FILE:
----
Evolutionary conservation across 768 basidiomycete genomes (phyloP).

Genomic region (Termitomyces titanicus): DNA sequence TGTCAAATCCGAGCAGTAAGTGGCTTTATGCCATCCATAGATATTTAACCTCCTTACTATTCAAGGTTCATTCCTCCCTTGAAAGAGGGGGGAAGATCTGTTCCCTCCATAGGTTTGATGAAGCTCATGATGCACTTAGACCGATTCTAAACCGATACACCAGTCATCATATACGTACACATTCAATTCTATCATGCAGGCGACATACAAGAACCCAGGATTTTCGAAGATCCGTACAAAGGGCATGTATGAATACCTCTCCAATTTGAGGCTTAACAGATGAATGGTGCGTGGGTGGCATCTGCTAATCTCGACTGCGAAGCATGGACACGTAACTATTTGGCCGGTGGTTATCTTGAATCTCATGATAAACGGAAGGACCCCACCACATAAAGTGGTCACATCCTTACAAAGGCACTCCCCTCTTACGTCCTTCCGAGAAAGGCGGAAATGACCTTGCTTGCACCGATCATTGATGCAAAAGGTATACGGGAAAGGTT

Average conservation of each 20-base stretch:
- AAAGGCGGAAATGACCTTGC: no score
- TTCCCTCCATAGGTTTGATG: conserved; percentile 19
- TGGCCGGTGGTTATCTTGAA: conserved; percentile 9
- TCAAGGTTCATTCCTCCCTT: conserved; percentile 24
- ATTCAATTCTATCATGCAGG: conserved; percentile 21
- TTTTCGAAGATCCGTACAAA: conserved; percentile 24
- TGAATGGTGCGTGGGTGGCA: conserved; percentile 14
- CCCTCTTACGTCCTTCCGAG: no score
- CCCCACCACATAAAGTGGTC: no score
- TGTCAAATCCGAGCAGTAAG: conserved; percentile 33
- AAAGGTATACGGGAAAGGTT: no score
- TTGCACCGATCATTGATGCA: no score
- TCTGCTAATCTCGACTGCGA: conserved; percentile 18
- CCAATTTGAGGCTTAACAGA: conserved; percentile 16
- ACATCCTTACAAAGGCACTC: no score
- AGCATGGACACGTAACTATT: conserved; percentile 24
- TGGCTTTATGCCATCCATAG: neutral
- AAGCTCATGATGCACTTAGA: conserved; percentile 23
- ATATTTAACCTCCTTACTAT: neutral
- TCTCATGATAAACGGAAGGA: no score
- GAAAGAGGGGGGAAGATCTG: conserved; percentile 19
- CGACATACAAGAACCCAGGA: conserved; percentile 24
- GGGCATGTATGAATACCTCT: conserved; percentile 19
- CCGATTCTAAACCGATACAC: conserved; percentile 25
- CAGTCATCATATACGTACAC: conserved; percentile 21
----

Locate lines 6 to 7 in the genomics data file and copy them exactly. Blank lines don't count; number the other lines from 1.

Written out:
- TGGCCGGTGGTTATCTTGAA: conserved; percentile 9
- TCAAGGTTCATTCCTCCCTT: conserved; percentile 24